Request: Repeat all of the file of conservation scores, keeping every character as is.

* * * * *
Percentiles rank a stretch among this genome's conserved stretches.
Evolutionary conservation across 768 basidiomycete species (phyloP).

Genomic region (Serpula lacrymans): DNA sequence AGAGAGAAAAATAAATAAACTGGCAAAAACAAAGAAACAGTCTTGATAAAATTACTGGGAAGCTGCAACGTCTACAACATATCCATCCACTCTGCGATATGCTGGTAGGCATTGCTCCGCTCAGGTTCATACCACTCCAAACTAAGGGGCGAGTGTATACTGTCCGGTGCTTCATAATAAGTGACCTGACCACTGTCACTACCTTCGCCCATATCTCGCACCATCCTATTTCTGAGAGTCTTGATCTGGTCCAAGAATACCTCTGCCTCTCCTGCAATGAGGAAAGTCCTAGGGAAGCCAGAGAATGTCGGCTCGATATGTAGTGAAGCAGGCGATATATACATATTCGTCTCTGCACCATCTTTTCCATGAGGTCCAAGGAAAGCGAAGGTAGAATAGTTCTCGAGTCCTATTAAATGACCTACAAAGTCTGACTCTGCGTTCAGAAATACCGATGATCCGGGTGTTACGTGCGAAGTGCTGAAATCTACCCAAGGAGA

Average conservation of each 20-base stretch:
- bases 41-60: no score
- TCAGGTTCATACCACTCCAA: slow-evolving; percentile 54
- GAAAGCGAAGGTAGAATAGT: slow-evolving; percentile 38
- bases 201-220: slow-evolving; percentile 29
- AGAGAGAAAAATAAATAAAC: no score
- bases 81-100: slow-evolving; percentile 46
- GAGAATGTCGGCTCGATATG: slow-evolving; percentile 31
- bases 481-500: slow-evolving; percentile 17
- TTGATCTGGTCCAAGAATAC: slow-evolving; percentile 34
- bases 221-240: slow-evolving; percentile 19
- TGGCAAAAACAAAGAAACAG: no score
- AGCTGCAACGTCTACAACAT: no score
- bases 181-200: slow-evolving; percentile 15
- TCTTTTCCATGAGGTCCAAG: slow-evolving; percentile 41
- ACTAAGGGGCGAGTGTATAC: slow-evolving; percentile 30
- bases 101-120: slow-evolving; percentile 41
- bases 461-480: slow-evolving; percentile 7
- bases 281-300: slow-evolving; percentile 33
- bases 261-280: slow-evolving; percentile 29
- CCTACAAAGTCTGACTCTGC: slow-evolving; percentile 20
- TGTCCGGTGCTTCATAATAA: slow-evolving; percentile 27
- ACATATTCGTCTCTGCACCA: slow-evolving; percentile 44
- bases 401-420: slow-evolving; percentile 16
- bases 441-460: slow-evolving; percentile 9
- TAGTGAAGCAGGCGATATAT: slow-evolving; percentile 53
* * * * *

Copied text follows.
Percentiles rank a stretch among this genome's conserved stretches.
Evolutionary conservation across 768 basidiomycete species (phyloP).

Genomic region (Serpula lacrymans): DNA sequence AGAGAGAAAAATAAATAAACTGGCAAAAACAAAGAAACAGTCTTGATAAAATTACTGGGAAGCTGCAACGTCTACAACATATCCATCCACTCTGCGATATGCTGGTAGGCATTGCTCCGCTCAGGTTCATACCACTCCAAACTAAGGGGCGAGTGTATACTGTCCGGTGCTTCATAATAAGTGACCTGACCACTGTCACTACCTTCGCCCATATCTCGCACCATCCTATTTCTGAGAGTCTTGATCTGGTCCAAGAATACCTCTGCCTCTCCTGCAATGAGGAAAGTCCTAGGGAAGCCAGAGAATGTCGGCTCGATATGTAGTGAAGCAGGCGATATATACATATTCGTCTCTGCACCATCTTTTCCATGAGGTCCAAGGAAAGCGAAGGTAGAATAGTTCTCGAGTCCTATTAAATGACCTACAAAGTCTGACTCTGCGTTCAGAAATACCGATGATCCGGGTGTTACGTGCGAAGTGCTGAAATCTACCCAAGGAGA

Average conservation of each 20-base stretch:
- bases 41-60: no score
- TCAGGTTCATACCACTCCAA: slow-evolving; percentile 54
- GAAAGCGAAGGTAGAATAGT: slow-evolving; percentile 38
- bases 201-220: slow-evolving; percentile 29
- AGAGAGAAAAATAAATAAAC: no score
- bases 81-100: slow-evolving; percentile 46
- GAGAATGTCGGCTCGATATG: slow-evolving; percentile 31
- bases 481-500: slow-evolving; percentile 17
- TTGATCTGGTCCAAGAATAC: slow-evolving; percentile 34
- bases 221-240: slow-evolving; percentile 19
- TGGCAAAAACAAAGAAACAG: no score
- AGCTGCAACGTCTACAACAT: no score
- bases 181-200: slow-evolving; percentile 15
- TCTTTTCCATGAGGTCCAAG: slow-evolving; percentile 41
- ACTAAGGGGCGAGTGTATAC: slow-evolving; percentile 30
- bases 101-120: slow-evolving; percentile 41
- bases 461-480: slow-evolving; percentile 7
- bases 281-300: slow-evolving; percentile 33
- bases 261-280: slow-evolving; percentile 29
- CCTACAAAGTCTGACTCTGC: slow-evolving; percentile 20
- TGTCCGGTGCTTCATAATAA: slow-evolving; percentile 27
- ACATATTCGTCTCTGCACCA: slow-evolving; percentile 44
- bases 401-420: slow-evolving; percentile 16
- bases 441-460: slow-evolving; percentile 9
- TAGTGAAGCAGGCGATATAT: slow-evolving; percentile 53